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Local historian reacts to Nancy Reagan's death

JACKSONVILLE, Fla. – At 94 years old, Nancy Reagan left the spotlight, but much of her life was lived in the public eye.

Born in New York City on July 6, 1921, she would go on to marry actor Ronald Reagan in 1952. The two would eventually make an unusual transition, going from Hollywood to the White House.

“By the mid 1980s she really was one of the most popular first ladies in modern history. Her approval rating by 1985 was something like 83 percent," said David Courtwright, a history professor at the University of North Florida. "She went from being something of a minor embarrassment to really one of the most popular and well-liked first ladies in modern history.”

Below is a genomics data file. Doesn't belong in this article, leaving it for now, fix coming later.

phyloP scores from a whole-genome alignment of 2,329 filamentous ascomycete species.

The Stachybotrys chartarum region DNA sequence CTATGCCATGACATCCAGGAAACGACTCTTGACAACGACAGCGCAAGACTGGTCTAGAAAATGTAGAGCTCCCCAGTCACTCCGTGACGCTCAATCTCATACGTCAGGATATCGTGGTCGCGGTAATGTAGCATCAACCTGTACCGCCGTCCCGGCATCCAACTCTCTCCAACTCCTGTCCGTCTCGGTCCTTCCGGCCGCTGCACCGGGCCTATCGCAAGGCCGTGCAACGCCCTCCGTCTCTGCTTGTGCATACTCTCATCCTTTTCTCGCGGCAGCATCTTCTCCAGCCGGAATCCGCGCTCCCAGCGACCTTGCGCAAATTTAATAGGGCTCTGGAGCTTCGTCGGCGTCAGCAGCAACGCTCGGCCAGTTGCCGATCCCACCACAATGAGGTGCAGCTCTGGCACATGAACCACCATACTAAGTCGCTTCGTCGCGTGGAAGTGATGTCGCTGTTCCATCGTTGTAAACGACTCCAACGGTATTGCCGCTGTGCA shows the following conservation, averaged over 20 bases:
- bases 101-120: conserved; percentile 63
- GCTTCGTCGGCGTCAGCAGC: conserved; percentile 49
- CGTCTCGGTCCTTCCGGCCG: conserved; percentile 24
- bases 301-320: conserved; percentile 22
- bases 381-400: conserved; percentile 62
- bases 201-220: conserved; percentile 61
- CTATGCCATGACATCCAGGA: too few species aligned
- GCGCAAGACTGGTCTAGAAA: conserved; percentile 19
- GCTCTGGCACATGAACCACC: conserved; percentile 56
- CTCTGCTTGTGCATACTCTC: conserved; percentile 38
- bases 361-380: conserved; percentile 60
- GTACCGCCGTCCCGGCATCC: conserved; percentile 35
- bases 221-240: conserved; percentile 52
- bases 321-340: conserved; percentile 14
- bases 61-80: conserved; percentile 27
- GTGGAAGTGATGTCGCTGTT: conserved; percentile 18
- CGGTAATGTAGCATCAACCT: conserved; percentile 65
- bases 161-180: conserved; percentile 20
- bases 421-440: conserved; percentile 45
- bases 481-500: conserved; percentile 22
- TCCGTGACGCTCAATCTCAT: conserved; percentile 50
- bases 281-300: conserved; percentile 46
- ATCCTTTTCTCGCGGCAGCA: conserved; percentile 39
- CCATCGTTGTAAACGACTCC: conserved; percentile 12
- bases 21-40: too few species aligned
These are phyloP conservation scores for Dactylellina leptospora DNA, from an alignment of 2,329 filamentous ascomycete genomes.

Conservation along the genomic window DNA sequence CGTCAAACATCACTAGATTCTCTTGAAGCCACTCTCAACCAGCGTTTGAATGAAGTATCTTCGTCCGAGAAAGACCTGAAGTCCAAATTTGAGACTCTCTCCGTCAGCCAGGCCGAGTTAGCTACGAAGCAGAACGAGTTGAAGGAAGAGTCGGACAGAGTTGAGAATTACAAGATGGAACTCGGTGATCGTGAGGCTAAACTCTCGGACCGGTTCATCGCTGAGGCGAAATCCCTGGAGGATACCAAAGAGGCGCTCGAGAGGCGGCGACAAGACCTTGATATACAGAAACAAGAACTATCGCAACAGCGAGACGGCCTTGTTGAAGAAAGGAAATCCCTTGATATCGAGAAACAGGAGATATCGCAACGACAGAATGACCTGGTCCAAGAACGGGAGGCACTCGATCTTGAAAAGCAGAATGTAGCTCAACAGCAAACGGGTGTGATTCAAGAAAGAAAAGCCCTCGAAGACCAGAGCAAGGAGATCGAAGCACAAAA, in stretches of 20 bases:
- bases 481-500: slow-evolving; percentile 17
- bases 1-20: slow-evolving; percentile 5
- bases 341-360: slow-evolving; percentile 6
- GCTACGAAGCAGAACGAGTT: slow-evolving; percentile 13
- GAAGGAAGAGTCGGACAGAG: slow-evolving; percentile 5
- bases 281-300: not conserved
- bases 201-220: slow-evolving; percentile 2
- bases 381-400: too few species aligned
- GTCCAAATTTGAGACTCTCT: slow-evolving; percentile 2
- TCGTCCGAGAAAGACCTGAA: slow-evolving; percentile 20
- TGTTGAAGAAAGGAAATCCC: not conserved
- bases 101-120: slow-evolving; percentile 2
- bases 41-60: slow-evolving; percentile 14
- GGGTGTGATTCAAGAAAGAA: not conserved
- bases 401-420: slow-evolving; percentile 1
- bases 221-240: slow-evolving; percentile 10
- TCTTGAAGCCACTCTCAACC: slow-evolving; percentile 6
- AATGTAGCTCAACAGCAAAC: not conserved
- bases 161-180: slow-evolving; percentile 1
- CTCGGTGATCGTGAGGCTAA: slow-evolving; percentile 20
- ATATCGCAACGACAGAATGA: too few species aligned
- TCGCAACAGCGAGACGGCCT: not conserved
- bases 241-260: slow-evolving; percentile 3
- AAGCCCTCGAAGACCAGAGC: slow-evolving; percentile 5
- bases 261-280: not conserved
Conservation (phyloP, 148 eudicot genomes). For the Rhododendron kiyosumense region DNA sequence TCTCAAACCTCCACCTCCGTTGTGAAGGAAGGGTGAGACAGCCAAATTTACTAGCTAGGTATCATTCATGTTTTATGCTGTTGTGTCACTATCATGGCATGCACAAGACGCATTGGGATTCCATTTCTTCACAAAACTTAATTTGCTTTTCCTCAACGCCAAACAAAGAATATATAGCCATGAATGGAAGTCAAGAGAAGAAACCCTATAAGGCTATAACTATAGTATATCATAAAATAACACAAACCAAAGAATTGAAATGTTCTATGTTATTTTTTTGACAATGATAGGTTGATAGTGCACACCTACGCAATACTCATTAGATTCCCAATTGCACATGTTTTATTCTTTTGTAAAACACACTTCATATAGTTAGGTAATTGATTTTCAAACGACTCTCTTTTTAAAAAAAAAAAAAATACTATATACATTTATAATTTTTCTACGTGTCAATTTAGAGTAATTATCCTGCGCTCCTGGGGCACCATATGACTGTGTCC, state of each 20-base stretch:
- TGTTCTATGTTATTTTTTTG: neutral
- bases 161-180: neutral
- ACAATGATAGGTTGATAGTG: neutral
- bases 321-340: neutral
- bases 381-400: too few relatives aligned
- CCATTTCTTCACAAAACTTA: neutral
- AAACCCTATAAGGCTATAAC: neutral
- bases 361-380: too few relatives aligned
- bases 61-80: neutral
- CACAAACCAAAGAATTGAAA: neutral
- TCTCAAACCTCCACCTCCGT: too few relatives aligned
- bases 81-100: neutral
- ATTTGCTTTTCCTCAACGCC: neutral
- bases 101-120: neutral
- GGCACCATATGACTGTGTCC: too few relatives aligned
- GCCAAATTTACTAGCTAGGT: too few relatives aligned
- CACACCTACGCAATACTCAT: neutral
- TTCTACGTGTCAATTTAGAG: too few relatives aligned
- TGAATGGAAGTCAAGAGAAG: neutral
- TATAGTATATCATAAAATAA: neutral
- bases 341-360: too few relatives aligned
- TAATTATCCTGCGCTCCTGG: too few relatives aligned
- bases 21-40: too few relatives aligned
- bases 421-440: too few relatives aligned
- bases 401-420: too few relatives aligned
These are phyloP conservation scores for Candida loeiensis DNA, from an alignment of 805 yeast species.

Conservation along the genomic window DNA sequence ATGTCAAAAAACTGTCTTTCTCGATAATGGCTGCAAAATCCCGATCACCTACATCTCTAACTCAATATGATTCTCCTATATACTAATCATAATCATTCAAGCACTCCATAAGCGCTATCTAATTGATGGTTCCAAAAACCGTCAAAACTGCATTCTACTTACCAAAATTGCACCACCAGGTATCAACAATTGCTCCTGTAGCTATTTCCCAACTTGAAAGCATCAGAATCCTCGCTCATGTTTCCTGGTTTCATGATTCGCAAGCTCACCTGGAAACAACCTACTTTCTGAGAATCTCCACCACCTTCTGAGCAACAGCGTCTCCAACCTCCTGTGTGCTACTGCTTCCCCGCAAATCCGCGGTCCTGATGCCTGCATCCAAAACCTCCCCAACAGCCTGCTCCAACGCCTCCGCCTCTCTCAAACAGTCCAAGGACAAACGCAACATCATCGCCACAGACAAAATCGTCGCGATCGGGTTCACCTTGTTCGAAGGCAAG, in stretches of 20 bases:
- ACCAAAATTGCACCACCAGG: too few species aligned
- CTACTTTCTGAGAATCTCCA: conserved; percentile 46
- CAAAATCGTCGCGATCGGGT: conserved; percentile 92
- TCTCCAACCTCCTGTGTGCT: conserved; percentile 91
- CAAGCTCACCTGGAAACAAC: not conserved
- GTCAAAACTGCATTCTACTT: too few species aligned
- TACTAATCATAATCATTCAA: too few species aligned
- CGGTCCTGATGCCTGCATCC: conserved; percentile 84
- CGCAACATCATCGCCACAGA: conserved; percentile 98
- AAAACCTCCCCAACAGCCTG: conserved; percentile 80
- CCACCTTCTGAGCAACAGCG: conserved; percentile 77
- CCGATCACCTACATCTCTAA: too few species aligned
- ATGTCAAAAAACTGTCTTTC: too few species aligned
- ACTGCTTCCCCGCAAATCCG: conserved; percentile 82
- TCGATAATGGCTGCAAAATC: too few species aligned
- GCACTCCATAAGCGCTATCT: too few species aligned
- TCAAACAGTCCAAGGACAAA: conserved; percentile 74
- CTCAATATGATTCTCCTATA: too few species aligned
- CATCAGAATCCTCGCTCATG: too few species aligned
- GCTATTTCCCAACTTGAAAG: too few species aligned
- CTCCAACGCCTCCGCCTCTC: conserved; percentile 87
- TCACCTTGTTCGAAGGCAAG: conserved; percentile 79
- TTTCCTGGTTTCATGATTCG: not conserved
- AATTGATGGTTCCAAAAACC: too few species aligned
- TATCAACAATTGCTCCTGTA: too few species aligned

Courtwright authored the book "No Right Turn: Conservative Politics in a Liberal America." In it he takes a look at the time of Reagan conservatism and its effects on American politics.

Courtwright said Nancy Reagan was a different kind of first lady -- one who wasn't shy about what she wanted.

“She was a person, frankly, whose wrong side you did not want to get on. It wasn't personal for her, but for her husband. She saw herself very much as the protector of her husband," Courtwright said.

Accused of being a Communist sympathizer at one point, Reagan was later cleared.

She never left her husband's side after his assassination attempt, and she successfully battled breast cancer in 1987.

Nancy Reagan and the former president are survived by three children, Patti, Ron and their adopted son Michael.

Courtwright said, "I think she was a very significant figure in history. I think we should honor her memory. I know in many respects she was a controversial figure, but she was a real pioneer and she was a real difference maker in what was historically one of the most important administrations in modern American political history."


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